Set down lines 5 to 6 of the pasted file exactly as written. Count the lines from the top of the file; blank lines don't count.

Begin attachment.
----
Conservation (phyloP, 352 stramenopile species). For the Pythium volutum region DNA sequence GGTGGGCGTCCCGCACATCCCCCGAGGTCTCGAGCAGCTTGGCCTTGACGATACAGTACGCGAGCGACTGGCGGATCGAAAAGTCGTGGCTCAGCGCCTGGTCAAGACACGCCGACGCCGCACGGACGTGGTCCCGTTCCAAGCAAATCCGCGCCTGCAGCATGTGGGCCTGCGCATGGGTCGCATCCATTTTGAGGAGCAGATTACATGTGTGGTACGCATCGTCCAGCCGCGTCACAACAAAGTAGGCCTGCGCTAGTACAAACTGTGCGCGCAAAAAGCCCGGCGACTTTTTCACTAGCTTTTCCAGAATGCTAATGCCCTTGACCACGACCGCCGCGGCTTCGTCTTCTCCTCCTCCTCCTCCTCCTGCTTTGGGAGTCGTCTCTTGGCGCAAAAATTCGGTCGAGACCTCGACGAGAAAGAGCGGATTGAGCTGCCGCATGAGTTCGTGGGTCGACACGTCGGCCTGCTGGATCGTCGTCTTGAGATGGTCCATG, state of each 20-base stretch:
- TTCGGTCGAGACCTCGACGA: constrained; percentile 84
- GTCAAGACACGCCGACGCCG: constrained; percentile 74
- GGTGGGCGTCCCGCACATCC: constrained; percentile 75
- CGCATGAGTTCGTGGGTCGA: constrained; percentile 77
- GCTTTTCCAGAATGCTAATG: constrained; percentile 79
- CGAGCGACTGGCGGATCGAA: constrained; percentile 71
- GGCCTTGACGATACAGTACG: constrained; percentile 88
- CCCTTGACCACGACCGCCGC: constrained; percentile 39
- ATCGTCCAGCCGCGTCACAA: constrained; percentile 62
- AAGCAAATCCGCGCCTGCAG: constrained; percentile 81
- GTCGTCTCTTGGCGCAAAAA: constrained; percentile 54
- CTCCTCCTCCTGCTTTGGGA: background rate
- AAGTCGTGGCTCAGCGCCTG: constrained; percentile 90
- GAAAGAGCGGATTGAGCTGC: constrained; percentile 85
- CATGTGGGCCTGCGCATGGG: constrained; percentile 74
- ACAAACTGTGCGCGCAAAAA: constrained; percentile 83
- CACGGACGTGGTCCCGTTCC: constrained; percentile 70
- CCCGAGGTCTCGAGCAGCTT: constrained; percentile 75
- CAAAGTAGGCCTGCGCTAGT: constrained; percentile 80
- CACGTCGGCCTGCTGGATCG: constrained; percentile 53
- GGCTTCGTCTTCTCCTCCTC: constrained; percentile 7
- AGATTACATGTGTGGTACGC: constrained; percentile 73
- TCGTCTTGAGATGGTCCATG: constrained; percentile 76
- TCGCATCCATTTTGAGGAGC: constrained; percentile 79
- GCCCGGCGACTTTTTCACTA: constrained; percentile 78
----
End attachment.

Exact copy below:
- CGCATGAGTTCGTGGGTCGA: constrained; percentile 77
- GCTTTTCCAGAATGCTAATG: constrained; percentile 79